Washington (May 3, 2023) – Senator Edward J. Markey (D-Mass.), a member of the Commerce, Science and Transportation Committee, and Senator Bill Cassidy (R-La.) released the following statement on the Federal Trade Commission’s (FTC) proposal to ban Meta from monetizing the data of kids and teens after the company’s alleged violations of an FTC settlement with the company:

“In a Big Tech ecosystem of predatory platforms, Meta stands out for its appalling and consistent record of tracking kids, harming teens, and lying to parents. Today, the FTC has affirmed what we’ve been saying for years: Meta has already violated the law, and now it’s failing to comply with the terms of its privacy probation. We commend the FTC for taking this step and urge it to move forward with holding Meta accountable.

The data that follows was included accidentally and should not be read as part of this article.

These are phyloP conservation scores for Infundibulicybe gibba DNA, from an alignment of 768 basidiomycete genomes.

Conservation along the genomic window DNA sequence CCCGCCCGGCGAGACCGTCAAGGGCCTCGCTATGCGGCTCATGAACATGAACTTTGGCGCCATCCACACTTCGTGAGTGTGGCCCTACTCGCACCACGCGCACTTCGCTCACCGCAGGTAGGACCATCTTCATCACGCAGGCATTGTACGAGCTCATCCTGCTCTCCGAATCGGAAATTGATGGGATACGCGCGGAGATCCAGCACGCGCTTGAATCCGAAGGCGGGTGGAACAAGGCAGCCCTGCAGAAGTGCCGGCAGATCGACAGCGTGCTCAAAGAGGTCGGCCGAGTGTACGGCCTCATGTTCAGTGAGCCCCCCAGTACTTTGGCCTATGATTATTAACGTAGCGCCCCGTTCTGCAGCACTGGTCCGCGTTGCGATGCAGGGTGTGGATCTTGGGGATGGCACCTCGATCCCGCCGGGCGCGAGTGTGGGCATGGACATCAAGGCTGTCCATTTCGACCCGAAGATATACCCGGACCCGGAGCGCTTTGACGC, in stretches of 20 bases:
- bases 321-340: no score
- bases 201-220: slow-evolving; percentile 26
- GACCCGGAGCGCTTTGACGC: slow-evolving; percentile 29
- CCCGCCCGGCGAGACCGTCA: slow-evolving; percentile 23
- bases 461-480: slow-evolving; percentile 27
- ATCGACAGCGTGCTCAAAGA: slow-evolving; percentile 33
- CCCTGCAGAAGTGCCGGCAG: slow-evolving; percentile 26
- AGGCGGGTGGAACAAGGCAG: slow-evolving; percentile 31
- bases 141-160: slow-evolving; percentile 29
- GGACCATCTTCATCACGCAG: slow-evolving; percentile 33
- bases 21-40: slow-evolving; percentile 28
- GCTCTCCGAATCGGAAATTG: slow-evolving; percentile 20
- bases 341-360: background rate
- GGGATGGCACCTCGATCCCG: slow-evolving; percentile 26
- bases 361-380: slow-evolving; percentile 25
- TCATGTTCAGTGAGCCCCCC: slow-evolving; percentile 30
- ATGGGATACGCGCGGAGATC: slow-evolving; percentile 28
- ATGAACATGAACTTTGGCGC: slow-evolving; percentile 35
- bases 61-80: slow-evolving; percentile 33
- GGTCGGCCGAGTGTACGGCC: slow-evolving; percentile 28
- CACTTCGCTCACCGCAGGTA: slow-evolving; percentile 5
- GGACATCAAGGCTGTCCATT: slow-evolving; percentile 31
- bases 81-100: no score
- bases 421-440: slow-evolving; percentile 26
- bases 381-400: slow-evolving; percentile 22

“Clearly, though, Congress must also act if we are to put an end to these egregious privacy violations and protect young people from the invasive and damaging Big Tech business model. That’s why today we reintroduced our bipartisan legislation to update the Children’s Online Privacy Protection Act, ban targeted ads to kids, and stop all online platforms—not just Meta and other companies under FTC consent decrees—from raking in profits through the exploitation of an entire generation.”

Earlier today, Senator Markey and Senator Cassidy announced the reintroduction of the Children and Teens’ Online Privacy Protection Act (COPPA 2.0), legislation to update online data privacy rules for the 21st century to ensure children and teenagers are protected online. In August 2019, Senator Markey demanded answers from Facebook about a design flaw in the company’s Messenger Kids app, which allowed children to circumvent protections and chat with unapproved strangers.